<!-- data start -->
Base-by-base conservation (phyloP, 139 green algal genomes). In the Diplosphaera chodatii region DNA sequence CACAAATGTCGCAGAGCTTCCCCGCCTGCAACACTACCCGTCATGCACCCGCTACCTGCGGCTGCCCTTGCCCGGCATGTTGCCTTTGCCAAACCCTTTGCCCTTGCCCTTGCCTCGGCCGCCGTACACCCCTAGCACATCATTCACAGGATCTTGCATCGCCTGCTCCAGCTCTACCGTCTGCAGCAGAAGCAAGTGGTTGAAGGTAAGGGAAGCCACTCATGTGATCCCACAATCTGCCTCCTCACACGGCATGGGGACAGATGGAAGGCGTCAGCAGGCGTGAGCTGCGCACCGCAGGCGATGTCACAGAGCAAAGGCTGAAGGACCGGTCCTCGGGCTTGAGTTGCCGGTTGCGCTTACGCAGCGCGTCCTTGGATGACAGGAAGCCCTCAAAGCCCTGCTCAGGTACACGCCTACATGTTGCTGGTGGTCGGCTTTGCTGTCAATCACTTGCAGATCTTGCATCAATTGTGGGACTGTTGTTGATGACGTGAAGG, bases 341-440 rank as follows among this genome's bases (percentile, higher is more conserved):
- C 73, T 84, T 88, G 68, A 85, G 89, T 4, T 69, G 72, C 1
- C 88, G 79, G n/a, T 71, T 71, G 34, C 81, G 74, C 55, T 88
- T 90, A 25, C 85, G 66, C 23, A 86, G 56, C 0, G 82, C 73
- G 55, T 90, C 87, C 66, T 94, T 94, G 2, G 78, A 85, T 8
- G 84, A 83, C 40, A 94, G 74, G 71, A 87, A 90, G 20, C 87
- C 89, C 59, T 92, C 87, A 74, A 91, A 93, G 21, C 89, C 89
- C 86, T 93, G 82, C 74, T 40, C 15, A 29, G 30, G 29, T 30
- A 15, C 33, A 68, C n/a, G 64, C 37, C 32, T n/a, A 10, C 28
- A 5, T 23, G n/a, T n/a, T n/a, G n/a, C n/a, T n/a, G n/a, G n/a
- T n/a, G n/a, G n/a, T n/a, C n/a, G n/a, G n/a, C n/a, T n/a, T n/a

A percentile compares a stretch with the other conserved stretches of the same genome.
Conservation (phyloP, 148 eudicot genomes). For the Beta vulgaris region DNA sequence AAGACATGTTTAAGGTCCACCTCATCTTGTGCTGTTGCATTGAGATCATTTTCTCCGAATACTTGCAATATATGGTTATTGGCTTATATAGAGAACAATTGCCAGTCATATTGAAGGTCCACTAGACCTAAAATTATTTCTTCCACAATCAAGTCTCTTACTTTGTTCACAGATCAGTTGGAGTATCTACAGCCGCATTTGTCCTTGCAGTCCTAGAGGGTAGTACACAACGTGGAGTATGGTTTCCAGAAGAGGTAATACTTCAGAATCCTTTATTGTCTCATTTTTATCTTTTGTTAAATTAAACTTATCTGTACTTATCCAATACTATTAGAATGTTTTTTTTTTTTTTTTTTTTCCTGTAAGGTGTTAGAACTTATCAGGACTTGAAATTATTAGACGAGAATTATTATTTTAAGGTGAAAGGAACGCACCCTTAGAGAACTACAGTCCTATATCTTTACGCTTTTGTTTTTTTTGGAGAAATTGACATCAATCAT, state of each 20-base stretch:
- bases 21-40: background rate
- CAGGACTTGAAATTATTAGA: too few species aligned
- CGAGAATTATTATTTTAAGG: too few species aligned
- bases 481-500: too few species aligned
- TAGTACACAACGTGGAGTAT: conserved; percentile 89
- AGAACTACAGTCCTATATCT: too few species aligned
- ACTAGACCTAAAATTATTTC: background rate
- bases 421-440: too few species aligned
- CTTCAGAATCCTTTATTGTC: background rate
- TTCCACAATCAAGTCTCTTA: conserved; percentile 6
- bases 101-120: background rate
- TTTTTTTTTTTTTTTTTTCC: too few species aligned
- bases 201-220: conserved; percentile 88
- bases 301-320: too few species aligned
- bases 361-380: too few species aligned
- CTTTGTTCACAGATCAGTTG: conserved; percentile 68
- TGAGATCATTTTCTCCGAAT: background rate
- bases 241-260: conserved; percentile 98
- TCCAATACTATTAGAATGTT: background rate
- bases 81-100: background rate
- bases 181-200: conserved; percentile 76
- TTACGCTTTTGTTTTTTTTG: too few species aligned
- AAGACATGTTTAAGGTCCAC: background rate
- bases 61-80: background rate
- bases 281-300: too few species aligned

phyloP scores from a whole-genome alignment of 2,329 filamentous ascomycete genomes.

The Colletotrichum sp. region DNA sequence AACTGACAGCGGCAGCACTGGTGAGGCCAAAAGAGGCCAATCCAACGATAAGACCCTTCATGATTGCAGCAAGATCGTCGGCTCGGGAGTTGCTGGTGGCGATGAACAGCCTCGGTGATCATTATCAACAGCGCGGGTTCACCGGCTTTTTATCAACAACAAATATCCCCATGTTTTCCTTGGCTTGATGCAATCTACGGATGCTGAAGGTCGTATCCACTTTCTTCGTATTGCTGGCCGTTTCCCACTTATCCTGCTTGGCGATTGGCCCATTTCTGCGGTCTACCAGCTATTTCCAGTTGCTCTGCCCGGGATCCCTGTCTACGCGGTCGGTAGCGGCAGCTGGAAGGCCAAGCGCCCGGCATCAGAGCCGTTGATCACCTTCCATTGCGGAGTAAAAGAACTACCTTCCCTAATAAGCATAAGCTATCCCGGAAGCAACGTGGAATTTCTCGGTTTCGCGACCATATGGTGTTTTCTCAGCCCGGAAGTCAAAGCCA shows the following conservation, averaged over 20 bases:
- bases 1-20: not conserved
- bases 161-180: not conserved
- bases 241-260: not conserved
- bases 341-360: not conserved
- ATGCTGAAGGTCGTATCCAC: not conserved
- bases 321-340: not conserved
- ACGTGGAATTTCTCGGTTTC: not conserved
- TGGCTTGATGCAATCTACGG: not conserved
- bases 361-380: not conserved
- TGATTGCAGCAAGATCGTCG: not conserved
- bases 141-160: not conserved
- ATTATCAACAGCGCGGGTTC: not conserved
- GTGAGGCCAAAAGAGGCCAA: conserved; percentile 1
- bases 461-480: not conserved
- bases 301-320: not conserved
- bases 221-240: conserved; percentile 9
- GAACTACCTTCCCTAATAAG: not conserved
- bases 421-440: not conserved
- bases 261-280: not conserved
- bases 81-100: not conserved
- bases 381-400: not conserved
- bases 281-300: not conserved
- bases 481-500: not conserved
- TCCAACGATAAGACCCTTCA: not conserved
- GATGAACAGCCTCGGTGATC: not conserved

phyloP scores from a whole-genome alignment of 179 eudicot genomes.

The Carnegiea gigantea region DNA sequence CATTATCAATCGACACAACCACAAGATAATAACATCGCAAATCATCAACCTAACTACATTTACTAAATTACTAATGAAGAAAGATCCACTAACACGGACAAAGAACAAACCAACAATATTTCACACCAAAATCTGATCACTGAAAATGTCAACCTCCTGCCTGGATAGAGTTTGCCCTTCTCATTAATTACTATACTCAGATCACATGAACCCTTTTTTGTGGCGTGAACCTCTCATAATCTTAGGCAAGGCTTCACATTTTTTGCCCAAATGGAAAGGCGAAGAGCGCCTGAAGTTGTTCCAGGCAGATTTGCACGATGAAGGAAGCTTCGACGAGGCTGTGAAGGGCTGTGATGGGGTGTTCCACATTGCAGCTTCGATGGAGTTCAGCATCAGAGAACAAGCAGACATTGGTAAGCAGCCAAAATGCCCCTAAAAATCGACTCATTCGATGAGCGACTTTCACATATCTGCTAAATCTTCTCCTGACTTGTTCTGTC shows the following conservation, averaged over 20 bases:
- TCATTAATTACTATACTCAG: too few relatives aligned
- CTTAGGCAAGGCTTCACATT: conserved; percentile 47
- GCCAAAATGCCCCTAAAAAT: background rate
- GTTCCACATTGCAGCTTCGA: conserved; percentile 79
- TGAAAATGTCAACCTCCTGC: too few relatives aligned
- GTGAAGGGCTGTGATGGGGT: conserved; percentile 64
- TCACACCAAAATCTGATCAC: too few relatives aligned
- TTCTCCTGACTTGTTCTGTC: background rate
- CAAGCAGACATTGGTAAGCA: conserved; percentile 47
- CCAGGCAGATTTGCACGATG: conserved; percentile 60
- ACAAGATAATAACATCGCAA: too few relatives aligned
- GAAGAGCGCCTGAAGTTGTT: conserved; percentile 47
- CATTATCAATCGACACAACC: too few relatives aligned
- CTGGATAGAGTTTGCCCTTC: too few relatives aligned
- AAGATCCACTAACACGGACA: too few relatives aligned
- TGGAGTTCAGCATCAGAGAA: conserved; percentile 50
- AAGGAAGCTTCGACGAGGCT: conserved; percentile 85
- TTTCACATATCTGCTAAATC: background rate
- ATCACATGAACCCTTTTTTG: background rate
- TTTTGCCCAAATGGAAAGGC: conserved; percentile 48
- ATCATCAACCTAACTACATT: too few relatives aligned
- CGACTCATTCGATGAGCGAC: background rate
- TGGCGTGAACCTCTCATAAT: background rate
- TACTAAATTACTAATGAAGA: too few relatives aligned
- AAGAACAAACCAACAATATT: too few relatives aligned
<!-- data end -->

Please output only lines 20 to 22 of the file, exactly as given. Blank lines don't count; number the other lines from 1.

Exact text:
- ACTAGACCTAAAATTATTTC: background rate
- bases 421-440: too few species aligned
- CTTCAGAATCCTTTATTGTC: background rate